I learned that Buy Buy Baby sells BumGenius diapers and inserts, and that if you save their coupons it cuts down on the cost A LOT! A regular BG (BumGenius) pocket diaper runs for $18. I know... expensive. If you save their $5 off of $15 purchase coupon though, it brings it down to $13! For $13, you'll get the diaper and 2 inserts (a regular adjustable insert with snaps, and a newborn insert). Many people often sell their second hand diapers for around $13, so this is a good deal! Plus, since Buy Buy Baby is owned by Bed, Bath and Beyond, you can use their coupons as well to get 10% or 20% off an item, depending on which coupons you can get your hands on. Start to ask your family to hold on to their coupons they receive in the mail for you, if they will not use them! 

Confused?
In the beginning it was very confusing learning the different styles, brands, websites, types of diapers etc. But once I was on cloth diapering websites for a few days, I had it down. I did have to get used to the cloth diapering acronyms, but the swap groups helped with that by having a list and their meanings. I'll soon post about the resources I used, and it will have an extensive list of all of these different things! 

TIP: As in learning anything new, it takes time. Do not frustrate yourself or let yourself feel overwhelmed. Learn a little bit each day, and go from there! Have fun with it! 

Start here
First, I watched Naturally Thrifty Mom's: Cloth Diapering 101 videos before making any purchases. These videos will give you MOST of the information you'll need to start with, plus a great understanding of the basics of cloth diapering. I also knew after watching her videos, what type of diaper I'd want to try first (pocket diapers). Her first video I have below, but the others you can find by clicking the cloth diapering 101 link above.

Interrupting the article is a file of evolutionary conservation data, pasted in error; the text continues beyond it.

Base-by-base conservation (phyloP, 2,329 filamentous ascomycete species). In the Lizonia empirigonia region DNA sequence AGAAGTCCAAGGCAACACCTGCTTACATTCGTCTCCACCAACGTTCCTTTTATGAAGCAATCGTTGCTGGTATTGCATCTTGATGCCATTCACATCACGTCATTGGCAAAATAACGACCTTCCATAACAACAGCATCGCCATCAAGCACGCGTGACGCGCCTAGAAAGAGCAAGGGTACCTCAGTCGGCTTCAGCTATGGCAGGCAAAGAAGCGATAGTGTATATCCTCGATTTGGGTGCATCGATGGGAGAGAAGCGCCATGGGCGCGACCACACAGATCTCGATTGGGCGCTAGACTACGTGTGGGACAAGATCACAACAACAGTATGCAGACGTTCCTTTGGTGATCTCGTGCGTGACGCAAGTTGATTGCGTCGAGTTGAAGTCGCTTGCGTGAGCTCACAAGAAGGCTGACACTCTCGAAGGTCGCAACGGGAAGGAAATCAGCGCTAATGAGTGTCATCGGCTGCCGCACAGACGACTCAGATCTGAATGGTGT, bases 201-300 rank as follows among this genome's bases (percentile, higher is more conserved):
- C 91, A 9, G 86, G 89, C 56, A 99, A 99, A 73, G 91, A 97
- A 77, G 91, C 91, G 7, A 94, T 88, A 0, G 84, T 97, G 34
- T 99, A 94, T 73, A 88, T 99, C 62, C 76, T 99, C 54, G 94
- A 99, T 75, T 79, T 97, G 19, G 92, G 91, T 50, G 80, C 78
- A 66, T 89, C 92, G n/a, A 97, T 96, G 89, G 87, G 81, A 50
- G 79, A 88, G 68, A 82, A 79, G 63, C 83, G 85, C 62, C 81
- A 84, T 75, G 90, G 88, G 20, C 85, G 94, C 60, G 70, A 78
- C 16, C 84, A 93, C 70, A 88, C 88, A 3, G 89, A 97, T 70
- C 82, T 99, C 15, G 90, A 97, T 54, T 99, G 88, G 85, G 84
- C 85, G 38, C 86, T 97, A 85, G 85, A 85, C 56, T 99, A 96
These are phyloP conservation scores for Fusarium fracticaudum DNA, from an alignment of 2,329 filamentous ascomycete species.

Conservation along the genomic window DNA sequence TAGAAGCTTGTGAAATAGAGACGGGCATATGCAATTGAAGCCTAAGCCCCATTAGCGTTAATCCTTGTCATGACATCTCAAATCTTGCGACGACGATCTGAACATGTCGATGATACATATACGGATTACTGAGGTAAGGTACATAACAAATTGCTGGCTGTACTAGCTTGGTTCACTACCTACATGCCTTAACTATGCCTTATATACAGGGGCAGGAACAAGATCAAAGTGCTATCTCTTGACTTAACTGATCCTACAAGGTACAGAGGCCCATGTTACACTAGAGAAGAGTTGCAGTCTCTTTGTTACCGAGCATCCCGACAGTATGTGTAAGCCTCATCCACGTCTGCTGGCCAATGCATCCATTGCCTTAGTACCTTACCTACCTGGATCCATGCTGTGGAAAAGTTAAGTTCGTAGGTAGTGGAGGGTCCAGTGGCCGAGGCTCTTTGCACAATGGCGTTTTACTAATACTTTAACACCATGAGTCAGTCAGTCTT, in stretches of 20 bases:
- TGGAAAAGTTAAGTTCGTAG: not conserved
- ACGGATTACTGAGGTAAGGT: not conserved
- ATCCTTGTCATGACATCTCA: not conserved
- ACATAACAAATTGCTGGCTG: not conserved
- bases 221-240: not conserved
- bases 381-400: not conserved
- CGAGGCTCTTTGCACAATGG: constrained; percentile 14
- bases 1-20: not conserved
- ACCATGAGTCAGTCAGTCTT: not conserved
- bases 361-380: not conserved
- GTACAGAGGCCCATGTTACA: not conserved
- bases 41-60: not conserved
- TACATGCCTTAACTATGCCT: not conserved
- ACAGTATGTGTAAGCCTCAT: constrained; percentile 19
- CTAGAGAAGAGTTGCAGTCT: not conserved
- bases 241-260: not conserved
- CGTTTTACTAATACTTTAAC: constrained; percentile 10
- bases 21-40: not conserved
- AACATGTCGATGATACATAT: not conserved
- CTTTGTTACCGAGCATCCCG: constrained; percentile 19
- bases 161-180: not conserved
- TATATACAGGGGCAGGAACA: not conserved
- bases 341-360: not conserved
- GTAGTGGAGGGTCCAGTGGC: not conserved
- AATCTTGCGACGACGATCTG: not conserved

She has 9 videos in her series: 
  1. Intro: >2 minutes. She describes what and how she'll be shooting her vids.
  2. Lesson 1: (12:22) Cloth diapering styles (from watching her and the diapers, you might be able to choose which you'd like to start with!)
  3. Lesson 1, part 2: (8:39) Finishes up lesson 1 with the different options of cloth diapers available (also hits on the material used).
  4. Lesson 2: (6:24) How many diapers do you need?
  5. Lesson 3: (18:45) Cost comparisons of cloth diapers (talks about how much you can save with using cloth diapers! Hundreds! She gives actual numbers and prices.)
  6. Lesson 4: (7:42) Snaps vs Velcro closures
  7. Lesson 5: (7:45) Cloth wipes
  8. Lesson 6: (9:15) What you need to start cloth diapering 
  9. Lesson 7: (5:27) How to lanolize wool covers


Watching these videos will definitely get you started. Next part: Resources!